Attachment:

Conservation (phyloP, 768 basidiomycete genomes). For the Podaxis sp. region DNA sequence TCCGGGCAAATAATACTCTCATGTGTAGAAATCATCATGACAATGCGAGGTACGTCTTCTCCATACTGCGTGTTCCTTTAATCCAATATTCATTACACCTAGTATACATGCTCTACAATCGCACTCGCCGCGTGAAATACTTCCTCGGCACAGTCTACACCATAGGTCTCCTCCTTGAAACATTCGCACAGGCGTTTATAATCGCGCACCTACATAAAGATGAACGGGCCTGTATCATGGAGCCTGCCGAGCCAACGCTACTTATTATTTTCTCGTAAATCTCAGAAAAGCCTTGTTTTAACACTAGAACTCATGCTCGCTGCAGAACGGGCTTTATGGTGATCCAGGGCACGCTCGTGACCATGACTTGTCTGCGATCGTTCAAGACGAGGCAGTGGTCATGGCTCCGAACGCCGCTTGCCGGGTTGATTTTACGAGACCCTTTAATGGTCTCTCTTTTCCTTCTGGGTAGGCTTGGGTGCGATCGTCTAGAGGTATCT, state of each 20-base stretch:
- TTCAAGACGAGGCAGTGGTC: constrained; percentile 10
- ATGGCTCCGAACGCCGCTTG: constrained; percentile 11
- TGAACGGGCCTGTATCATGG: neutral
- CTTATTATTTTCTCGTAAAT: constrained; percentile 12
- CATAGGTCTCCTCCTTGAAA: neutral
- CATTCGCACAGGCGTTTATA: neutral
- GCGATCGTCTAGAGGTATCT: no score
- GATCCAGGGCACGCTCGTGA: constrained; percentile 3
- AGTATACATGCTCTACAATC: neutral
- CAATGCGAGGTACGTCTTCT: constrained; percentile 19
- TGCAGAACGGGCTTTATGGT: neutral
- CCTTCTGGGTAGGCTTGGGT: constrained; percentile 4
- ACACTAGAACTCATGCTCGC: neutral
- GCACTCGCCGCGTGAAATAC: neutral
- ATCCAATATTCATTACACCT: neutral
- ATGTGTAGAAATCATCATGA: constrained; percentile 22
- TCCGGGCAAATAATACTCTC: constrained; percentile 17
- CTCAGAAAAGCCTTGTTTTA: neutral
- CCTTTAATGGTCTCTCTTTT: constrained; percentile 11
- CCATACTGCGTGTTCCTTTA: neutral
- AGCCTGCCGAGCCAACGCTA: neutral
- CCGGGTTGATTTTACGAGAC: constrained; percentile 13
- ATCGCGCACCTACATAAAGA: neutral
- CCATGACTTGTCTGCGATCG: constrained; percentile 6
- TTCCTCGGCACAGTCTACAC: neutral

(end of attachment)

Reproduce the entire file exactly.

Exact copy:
Conservation (phyloP, 768 basidiomycete genomes). For the Podaxis sp. region DNA sequence TCCGGGCAAATAATACTCTCATGTGTAGAAATCATCATGACAATGCGAGGTACGTCTTCTCCATACTGCGTGTTCCTTTAATCCAATATTCATTACACCTAGTATACATGCTCTACAATCGCACTCGCCGCGTGAAATACTTCCTCGGCACAGTCTACACCATAGGTCTCCTCCTTGAAACATTCGCACAGGCGTTTATAATCGCGCACCTACATAAAGATGAACGGGCCTGTATCATGGAGCCTGCCGAGCCAACGCTACTTATTATTTTCTCGTAAATCTCAGAAAAGCCTTGTTTTAACACTAGAACTCATGCTCGCTGCAGAACGGGCTTTATGGTGATCCAGGGCACGCTCGTGACCATGACTTGTCTGCGATCGTTCAAGACGAGGCAGTGGTCATGGCTCCGAACGCCGCTTGCCGGGTTGATTTTACGAGACCCTTTAATGGTCTCTCTTTTCCTTCTGGGTAGGCTTGGGTGCGATCGTCTAGAGGTATCT, state of each 20-base stretch:
- TTCAAGACGAGGCAGTGGTC: constrained; percentile 10
- ATGGCTCCGAACGCCGCTTG: constrained; percentile 11
- TGAACGGGCCTGTATCATGG: neutral
- CTTATTATTTTCTCGTAAAT: constrained; percentile 12
- CATAGGTCTCCTCCTTGAAA: neutral
- CATTCGCACAGGCGTTTATA: neutral
- GCGATCGTCTAGAGGTATCT: no score
- GATCCAGGGCACGCTCGTGA: constrained; percentile 3
- AGTATACATGCTCTACAATC: neutral
- CAATGCGAGGTACGTCTTCT: constrained; percentile 19
- TGCAGAACGGGCTTTATGGT: neutral
- CCTTCTGGGTAGGCTTGGGT: constrained; percentile 4
- ACACTAGAACTCATGCTCGC: neutral
- GCACTCGCCGCGTGAAATAC: neutral
- ATCCAATATTCATTACACCT: neutral
- ATGTGTAGAAATCATCATGA: constrained; percentile 22
- TCCGGGCAAATAATACTCTC: constrained; percentile 17
- CTCAGAAAAGCCTTGTTTTA: neutral
- CCTTTAATGGTCTCTCTTTT: constrained; percentile 11
- CCATACTGCGTGTTCCTTTA: neutral
- AGCCTGCCGAGCCAACGCTA: neutral
- CCGGGTTGATTTTACGAGAC: constrained; percentile 13
- ATCGCGCACCTACATAAAGA: neutral
- CCATGACTTGTCTGCGATCG: constrained; percentile 6
- TTCCTCGGCACAGTCTACAC: neutral